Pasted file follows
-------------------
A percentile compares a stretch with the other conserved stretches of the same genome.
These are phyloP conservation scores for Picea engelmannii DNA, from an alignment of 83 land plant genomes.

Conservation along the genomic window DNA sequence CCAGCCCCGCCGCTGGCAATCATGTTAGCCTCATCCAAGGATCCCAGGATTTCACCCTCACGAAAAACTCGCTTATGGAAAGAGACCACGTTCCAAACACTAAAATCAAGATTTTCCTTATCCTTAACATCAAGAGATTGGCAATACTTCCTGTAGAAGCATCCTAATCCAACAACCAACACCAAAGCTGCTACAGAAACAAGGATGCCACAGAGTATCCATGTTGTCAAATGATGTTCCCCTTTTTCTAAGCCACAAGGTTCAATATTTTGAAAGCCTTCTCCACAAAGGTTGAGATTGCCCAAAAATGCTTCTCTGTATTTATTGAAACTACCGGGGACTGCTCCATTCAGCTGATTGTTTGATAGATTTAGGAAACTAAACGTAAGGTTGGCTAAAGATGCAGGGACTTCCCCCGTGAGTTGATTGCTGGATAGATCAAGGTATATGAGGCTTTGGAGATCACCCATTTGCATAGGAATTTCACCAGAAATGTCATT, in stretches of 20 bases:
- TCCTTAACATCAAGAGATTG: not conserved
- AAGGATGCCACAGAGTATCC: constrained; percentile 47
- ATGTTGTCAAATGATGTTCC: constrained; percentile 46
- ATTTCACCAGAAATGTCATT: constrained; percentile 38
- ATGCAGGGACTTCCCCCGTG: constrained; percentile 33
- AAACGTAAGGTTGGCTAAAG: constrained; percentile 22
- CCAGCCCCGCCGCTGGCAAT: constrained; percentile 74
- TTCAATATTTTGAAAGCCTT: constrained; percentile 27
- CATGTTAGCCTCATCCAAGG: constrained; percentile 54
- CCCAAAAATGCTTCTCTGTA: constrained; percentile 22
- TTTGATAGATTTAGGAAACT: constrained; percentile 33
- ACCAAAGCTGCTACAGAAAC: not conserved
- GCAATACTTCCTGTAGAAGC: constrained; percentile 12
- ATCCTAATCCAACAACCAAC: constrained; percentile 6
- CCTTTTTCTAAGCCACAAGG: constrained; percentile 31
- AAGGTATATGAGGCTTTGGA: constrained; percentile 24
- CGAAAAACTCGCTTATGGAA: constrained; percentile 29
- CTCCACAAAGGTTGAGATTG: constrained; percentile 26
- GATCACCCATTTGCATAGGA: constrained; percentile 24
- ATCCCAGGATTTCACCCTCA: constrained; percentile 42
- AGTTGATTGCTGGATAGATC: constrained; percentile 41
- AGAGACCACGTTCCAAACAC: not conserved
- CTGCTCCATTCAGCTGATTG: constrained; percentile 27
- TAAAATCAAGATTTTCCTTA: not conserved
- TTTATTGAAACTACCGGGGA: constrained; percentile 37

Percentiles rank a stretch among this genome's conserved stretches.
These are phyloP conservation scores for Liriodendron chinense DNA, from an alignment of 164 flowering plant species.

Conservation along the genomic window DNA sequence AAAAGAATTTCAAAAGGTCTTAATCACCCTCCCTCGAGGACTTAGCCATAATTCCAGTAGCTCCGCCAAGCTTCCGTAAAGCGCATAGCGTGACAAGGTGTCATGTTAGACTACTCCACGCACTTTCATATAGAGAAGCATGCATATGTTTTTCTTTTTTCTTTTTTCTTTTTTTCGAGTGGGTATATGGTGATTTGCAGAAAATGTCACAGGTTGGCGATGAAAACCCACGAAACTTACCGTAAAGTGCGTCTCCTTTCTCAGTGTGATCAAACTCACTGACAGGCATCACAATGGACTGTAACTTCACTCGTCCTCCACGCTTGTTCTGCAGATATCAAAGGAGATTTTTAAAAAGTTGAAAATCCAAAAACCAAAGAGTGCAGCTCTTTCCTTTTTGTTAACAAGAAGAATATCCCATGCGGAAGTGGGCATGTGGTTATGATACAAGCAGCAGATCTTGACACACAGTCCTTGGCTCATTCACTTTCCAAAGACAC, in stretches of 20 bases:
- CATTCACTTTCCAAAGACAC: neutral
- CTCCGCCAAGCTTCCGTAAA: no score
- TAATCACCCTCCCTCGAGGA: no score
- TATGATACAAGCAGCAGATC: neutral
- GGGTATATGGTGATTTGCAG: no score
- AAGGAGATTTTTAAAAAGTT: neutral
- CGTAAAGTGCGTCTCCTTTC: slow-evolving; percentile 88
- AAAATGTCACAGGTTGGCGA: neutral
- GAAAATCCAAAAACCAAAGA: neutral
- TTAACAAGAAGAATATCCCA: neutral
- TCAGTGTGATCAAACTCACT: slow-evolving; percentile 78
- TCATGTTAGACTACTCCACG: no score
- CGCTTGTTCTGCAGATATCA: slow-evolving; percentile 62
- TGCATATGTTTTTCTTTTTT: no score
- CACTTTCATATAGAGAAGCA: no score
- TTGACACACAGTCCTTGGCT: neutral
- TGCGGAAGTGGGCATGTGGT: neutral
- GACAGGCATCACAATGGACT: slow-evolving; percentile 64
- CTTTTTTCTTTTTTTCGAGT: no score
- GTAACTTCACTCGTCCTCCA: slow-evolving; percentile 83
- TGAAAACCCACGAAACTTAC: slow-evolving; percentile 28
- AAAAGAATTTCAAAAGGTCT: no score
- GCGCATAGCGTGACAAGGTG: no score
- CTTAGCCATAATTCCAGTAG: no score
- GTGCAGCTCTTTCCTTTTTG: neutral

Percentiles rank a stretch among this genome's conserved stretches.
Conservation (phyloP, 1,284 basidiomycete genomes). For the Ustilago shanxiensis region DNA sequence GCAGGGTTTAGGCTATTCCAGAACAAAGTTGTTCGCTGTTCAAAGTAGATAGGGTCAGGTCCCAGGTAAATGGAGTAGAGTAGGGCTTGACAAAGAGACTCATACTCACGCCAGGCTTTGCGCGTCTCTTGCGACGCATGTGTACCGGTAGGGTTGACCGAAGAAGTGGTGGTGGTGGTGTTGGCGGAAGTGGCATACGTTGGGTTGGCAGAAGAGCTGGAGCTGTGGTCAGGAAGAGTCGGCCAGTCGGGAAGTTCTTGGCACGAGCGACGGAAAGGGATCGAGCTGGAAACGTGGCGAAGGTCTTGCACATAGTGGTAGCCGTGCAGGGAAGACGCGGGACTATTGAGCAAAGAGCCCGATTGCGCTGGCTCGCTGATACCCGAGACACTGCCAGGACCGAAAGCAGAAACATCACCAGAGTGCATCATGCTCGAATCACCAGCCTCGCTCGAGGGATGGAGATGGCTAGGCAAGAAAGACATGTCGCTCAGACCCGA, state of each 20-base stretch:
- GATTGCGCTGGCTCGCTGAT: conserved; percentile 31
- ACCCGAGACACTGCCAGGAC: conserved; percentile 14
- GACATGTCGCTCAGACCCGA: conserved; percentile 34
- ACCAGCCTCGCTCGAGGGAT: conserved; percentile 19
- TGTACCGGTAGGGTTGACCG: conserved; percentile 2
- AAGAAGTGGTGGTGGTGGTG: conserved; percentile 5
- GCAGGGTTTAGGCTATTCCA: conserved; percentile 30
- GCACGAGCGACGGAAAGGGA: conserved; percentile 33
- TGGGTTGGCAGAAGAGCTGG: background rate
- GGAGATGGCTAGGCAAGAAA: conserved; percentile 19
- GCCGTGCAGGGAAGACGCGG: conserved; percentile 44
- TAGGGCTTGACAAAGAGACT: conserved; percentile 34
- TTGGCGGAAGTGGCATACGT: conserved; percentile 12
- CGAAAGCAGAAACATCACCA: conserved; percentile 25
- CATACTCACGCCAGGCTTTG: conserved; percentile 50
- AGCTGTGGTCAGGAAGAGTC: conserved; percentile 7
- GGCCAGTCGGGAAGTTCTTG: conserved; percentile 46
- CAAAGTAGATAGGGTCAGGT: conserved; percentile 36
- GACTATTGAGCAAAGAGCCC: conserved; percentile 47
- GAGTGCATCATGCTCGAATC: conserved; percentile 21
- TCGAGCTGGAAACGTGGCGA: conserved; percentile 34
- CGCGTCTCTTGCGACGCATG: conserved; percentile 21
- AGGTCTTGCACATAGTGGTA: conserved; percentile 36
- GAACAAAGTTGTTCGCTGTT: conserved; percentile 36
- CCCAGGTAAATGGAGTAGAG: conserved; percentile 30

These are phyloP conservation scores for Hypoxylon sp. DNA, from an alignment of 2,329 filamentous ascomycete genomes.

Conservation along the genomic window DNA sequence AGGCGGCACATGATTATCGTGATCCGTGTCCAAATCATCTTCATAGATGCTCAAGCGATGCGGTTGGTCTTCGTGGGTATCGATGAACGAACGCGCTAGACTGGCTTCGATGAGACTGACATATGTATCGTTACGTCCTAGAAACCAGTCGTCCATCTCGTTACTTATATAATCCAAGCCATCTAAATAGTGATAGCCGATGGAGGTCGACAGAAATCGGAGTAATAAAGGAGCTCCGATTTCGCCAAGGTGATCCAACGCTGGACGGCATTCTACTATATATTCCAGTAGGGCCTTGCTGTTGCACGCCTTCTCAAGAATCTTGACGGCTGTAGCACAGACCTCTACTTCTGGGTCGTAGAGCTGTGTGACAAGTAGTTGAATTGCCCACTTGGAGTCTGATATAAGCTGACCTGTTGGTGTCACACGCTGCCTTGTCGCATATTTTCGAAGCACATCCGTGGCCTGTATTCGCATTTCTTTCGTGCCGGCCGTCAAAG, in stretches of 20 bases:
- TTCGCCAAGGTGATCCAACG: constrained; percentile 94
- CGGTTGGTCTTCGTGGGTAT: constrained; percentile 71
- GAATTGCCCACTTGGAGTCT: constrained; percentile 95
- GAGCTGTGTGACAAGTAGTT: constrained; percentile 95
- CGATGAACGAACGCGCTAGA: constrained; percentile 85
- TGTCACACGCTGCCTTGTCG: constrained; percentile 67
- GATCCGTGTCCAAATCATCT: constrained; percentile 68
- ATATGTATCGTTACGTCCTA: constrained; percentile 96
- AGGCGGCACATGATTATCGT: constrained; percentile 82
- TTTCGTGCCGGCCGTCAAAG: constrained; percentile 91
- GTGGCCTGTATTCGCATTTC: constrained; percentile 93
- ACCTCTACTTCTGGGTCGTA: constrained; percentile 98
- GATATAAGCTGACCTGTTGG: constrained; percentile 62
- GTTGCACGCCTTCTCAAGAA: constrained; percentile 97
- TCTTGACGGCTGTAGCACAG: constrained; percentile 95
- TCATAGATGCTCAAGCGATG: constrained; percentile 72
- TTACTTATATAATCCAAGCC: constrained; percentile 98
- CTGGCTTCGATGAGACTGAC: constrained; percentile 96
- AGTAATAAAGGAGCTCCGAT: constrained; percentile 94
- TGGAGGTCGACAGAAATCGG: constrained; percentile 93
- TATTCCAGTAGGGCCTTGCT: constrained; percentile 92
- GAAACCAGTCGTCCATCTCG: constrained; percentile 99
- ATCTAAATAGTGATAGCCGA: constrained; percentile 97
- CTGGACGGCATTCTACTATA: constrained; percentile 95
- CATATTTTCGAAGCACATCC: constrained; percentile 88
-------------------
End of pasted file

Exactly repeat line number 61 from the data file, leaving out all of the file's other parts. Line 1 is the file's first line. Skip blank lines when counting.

- GACATGTCGCTCAGACCCGA: conserved; percentile 34